Bringing Satan to heel: tired of sex and violence on the air, the Rev. Donald E. Wildmon h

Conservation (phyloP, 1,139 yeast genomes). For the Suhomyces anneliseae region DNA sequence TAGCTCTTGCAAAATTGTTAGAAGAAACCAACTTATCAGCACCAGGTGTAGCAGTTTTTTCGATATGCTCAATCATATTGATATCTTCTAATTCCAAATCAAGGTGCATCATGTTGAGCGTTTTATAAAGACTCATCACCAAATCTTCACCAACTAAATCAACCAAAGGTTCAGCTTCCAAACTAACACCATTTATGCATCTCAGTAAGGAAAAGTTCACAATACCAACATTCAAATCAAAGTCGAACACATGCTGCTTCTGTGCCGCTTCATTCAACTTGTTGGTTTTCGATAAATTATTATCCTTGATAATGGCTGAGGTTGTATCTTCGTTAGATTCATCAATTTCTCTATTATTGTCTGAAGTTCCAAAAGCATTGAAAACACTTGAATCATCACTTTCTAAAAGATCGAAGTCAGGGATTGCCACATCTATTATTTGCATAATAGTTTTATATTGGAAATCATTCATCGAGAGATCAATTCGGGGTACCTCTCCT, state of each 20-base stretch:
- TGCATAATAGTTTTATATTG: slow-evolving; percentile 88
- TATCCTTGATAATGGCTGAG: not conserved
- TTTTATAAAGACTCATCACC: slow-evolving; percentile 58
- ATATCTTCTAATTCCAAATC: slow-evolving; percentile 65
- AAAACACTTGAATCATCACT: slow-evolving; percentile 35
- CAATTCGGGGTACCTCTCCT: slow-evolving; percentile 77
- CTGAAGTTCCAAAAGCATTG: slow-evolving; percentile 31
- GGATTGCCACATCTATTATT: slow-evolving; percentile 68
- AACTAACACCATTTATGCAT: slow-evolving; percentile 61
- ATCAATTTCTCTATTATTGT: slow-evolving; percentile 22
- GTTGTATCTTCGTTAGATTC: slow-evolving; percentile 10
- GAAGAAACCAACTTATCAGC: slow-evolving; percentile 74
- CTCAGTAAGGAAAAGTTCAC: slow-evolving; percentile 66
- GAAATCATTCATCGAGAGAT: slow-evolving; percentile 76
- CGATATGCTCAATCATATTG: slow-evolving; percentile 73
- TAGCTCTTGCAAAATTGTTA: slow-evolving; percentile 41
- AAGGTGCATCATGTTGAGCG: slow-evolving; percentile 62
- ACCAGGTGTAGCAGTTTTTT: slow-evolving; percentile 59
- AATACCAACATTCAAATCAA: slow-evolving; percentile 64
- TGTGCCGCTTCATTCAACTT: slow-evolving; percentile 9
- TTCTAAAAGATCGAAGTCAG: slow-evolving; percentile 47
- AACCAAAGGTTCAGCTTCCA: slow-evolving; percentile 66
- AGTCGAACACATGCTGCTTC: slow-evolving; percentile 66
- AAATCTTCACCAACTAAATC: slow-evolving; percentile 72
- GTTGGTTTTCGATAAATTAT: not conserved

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Bringing Satan to heel: tired of sex and violence on the air, the Rev. Donald E. Wildmon has discovered that the quickest, most effective route to the networks' conscience is through their pocketbooks. (interview) Winbush, Don Time v133 p54(2) June 19, 1989 Q. What is it about television that you find objectionable? A. Primarily the value system that undergirds so much of television. Specifically, the excessive, gratuitous sex, violence, profanity, the negative stereotyping of Christians. Q. What is the evidence of anti-Christian attitudes by the networks? A. I could probably count on one hand, or certainly two hands, the number of programs in which a Christian depicted in a modern-day setting is shown in a positive manner. They're usually depicted as con men, rip-off artists, adulterers, murderers, rapists, thieves, liars. A person who is wearing a cross, carrying a Bible or standing behind a pulpit is usually mentally deranged, at best incompetent. Q. Can you give some examples? A. On ABC, March 19-20, The Women of Brewster Place: a preacher propositions a woman after his sermon. The next scene features them in a sex act. On an NBC program titled UNSUB, April 7: Bishop Grace murders two teenage girls in his congregation. On NBC's Quantum Leap, April 7: a scene in which the series' hero is preparing for sex with his live-in lover has Amazing Grace playing in the background. On NBC, In the Heat of the Night, Jan. 31: Rev. Haskell, who dies, had been having an adulterous affair with one of his parishioners. Q. Why do you think the portrayal of gratuitous sex and violence is increasing? A. I have a theory, obviously: the networks are in a game of exploitation. And when you exploit, you always have to go one degree further and one degree further. The people who are responsible call themselves the creative community. From time to time they do have something that's creative. But it's less work and a lot easier to exploit than to create. Q. Are you just protesting, or do you have goals you're trying to accomplish? A. Obviously I think we have goals. In our minds, television has the potential to be the most constructive medium man has ever devised. The goal we would like to see is that television reach that potential instead of being used in a destructive manner as it currently is. Q. Why not approach the networks? A. Oh, we have. Early on, when I started by myself, I did it several times. Back in '86, a group of seven or eight executive members of Christian Leaders for Responsible Television spent a day and a half visiting with all three networks and expressing our concerns. In essence, their response was "Thank you for coming; we're doing a good job. We'll talk to you anytime you want to talk with us." I talked about decency and the concern for society and the children and these other things. And they used the same words that I used. But we certainly didn't mean the same thing by them. Q. So your response has been? A. We don't do business with the networks. We do business with advertisers. Advertisers don't give you a cold shoulder. They want to be your friend. Q. Is that approach fair to the advertisers? A. My response would be "Why not?" I think it's helpful to the advertisers. They're putting their money into a program to get you to buy their products. If putting money into that program is going to cost them money instead of make them money, it seems only fair to let the advertiser know this. Q. You asked your supporters to boycott PepsiCo because of their Madonna promotion. A. For one year, unless they pulled the Madonna commercial. Q. But it wasn't the commercial itself that you found offensive. It was the video, correct? Like a Prayer. A. It was not only the video, but we did indeed find the video offensive. Q. So isn't it unfair to link Pepsi and Madonna? A. I didn't link Pepsi and Madonna. Pepsi linked Pepsi and Madonna. Q. But why not boycott Madonna concerts? Why not boycott the video instead of the sponsor? A. Why? Because Pepsi said to our young people in this country, "Here is the role model we think worthy of $10 million in support." Here is a pop singer who makes a video that's sacrilegious to the core. Here's a pop star that made a low-budget porn film. Here's a pop star who goes around in her concerts with sex oozing out, wearing a cross. Now Pepsi is saying to all the young people of the new generation, "Here is the person we want you to emulate and imitate." They can do that. They've got every right to give Madonna $10 million, put it on television every night if they want to. All I'm saying is "Don't ask me to buy Pepsi if you do it. You've got the right to spend your money where you want to; I've got the right to spend my money where I want to . . . " and obviously, evidently, I was somewhat right in that because Pepsi agreed. They canceled their commercial and their world tour. Q. Well, did they agree or were they frightened away from it? A. Having talked with them, I know they agreed with my interpretation. Q. What you're doing has been referred to as economic terrorism. How do you respond? A. I respond very simply: the networks can show what they want to show. The advertiser can sponsor what he wants to sponsor. And the consumer can spend his money where he wants to. What the implication is there is that I must spend my money with these companies to help support these programs that I find offensive. I don't believe that. Q. What led you down this path? A. I sat down one night to watch television with my family. All I wanted to do was be entertained. Very shortly into the program, somebody was jumping into bed with somebody else's wife, a scene of adultery. Of course it was normal, approved -- you know, there was no kind of condemnation or showing it as being wrong. I asked the children to change the channel. I got into another program, which we watched for five minutes or so, and the first thing I know, somebody has called somebody else an s.o.b., but they didn't use the initials. And I asked my children to change the channel again. This was in 1976, and we had three networks plus PBS. I got involved in a pretty good mystery, and all of a sudden the scene changed and one man has another man tied down and is working him over with a hammer. I asked the children to get up and turn the set off. That's all I'd ever been told to do: If you don't like what's on television, turn it off. Then I realized that I'm a part of a whole, larger social group, and what goes on in society, especially in the television industry, is going to affect me and my family and my children -- they were small at that point. And I then realized that I should try to do something about this. Q. Isn't it hard to draw the line as to what percentage of sex and violence is acceptable? Are you comfortable drawing that line? A. The networks draw that line. Q. Well, they're drawing a line that says to you that this is too much. A. They're saying that to me. Now they are obviously saying the same thing to a lot of other people. Q. Do you realize there's a chance you're infringing on others' rights? A. I'm not infringing on anybody's rights. I have as much right as any other individual in this society to try to shape society. I have as much right to try to influence people. I have as much right to create what I consider to be a decent, good, clean, wholesome, moral society. I'm very cognizant of other people's rights. All I'm asking is for them to be cognizant of mine. Q. Are you concerned about being self-righteous? A. You know, that's the least concern. The last thing I want to be considered is a super-Christian. I'm not even a good Christian. The last thing I want to do is manipulate somebody. When you talk about my being self-righteous, I'm a sinner. I know what I am. I'm a sinner saved by grace. Q. As your support grows, isn't there also the chance that you'll go too far and have a chilling effect on creativity? A. I don't think so. If I go too far, number one, the networks will let me have it, and you better bet your bottom dollar they can. Number two -- more critical -- my supporters will back off. They'll no longer support me. And they shouldn't, and I hope they won't. But I don't think they're ever going to have to make that decision. COPYRIGHT Time Inc. 1989